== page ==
A good poem will surprise you,
like a jagged piece of rose quartz
shining up from the crushed rock
scattered along the pathway,
waiting to be picked up,
dusted off, tucked into a pocket
until you find a good place for it;

or like a girl much too beautiful
to give you the time of day
who smiles at you anyway,
which starts a conversation
that leads to a connection
that becomes love, makes
the rest of your life more amazing
than it would have been,
gives you the sparkle for your poems.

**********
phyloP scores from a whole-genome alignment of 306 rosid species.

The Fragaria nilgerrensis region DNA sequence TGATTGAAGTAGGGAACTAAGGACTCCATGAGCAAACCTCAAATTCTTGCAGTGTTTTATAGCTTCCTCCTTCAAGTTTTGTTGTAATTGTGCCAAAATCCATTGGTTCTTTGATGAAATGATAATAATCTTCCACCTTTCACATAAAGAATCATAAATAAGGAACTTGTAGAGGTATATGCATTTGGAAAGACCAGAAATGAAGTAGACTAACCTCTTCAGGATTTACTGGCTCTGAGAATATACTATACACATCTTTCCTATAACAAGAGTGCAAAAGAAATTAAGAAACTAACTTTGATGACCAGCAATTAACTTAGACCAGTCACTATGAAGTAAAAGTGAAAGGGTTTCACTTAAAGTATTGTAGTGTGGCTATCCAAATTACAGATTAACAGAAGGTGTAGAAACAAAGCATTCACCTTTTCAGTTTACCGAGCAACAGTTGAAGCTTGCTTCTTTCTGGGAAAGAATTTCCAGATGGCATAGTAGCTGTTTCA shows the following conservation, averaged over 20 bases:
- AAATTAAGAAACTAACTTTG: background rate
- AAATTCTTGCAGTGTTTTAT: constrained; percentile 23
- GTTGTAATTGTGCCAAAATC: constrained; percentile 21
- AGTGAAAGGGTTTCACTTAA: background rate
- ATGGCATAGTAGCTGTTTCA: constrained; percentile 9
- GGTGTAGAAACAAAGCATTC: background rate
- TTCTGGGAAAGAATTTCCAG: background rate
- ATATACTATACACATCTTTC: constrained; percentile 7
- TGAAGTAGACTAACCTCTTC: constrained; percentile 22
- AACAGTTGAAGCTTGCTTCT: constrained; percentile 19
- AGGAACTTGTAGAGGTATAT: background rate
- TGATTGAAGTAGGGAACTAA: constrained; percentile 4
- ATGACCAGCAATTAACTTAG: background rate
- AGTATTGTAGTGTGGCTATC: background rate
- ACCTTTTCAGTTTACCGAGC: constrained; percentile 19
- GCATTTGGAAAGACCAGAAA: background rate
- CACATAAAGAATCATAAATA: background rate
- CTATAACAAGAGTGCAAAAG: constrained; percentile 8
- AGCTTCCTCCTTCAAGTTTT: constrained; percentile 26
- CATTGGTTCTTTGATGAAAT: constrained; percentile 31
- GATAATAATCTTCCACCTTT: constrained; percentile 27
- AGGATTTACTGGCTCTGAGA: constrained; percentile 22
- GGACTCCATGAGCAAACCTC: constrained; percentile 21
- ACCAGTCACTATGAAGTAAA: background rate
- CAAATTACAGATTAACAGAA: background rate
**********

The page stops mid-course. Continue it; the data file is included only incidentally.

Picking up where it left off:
People who do not appreciate surprises
may have a poor opinion of poetry,
may never read or write a love song,
may never pick up a shiny stone;
and their lives may be lacking because of this.

C. T. Holte grew up playing along creeks and in cornfields; went to lots of school; and has had gigs as teacher, editor, and less wordy things. His poetry has appeared in Words, Pensive, Soul-Lit, Minnow, and elsewhere, and has been hung from trees to celebrate the Rio Grande Bosque.